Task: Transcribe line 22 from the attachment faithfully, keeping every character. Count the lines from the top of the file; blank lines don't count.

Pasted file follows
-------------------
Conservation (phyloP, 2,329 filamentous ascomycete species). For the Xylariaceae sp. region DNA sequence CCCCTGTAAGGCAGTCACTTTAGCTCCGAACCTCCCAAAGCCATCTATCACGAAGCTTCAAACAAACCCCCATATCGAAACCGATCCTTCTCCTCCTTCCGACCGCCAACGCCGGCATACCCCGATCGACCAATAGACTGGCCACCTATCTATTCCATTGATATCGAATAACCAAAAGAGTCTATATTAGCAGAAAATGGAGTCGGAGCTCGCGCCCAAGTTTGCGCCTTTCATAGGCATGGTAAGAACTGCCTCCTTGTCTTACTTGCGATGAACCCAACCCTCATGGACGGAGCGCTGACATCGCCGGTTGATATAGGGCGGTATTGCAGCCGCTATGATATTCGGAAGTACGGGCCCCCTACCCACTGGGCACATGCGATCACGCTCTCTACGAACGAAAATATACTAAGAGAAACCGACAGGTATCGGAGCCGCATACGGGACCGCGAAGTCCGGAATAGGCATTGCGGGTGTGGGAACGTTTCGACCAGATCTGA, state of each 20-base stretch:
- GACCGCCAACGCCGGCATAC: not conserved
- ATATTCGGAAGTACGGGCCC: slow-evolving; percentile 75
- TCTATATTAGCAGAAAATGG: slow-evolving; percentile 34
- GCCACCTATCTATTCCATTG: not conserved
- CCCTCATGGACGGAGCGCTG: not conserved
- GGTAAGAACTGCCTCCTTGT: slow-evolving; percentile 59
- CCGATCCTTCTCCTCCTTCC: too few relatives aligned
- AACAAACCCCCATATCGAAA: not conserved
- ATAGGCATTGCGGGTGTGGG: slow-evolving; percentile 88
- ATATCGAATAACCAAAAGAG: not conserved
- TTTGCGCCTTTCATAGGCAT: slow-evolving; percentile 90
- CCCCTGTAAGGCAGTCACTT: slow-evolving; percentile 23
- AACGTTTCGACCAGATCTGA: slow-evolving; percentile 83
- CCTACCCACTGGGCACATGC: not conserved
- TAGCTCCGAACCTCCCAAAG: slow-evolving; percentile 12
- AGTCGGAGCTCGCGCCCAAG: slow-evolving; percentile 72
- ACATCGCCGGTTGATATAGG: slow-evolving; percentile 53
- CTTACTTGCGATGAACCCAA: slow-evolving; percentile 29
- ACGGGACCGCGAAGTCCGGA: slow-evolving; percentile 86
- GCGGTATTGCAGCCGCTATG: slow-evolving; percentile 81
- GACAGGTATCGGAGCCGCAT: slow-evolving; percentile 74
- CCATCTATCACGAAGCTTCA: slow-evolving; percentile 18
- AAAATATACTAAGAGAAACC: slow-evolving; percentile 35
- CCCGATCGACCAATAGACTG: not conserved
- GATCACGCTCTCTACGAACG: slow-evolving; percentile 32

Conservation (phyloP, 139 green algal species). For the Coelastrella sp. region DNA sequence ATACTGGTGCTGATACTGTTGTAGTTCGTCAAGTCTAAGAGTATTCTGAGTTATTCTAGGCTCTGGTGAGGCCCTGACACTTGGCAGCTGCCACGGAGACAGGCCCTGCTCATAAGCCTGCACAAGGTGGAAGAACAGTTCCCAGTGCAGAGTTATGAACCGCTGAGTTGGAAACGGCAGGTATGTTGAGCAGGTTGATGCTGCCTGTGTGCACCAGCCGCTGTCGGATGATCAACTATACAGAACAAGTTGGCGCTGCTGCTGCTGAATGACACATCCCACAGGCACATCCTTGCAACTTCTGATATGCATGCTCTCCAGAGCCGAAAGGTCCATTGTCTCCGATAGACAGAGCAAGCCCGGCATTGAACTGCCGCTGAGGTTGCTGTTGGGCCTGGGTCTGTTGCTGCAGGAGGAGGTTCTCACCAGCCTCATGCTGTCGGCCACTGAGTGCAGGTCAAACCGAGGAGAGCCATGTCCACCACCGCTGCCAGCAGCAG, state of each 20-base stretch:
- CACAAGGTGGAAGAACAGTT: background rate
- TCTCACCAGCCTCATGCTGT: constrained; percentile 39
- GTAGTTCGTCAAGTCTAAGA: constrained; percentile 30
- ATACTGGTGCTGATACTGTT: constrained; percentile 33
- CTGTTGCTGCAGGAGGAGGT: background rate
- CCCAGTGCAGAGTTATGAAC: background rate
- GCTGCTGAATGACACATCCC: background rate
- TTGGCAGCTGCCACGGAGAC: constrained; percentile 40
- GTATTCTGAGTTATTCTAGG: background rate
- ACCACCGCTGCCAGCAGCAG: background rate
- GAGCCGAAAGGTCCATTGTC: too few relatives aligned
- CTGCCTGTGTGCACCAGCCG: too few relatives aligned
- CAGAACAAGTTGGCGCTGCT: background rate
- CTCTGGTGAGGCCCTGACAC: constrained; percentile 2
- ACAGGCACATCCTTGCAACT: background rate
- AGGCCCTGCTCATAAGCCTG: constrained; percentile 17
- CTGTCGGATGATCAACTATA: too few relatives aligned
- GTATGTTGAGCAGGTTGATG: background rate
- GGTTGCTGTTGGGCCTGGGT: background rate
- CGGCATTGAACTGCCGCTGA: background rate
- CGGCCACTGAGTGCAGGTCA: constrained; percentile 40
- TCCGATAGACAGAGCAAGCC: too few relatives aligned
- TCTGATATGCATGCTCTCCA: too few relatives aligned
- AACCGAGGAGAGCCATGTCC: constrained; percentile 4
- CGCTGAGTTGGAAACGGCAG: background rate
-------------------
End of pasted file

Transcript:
- GACAGGTATCGGAGCCGCAT: slow-evolving; percentile 74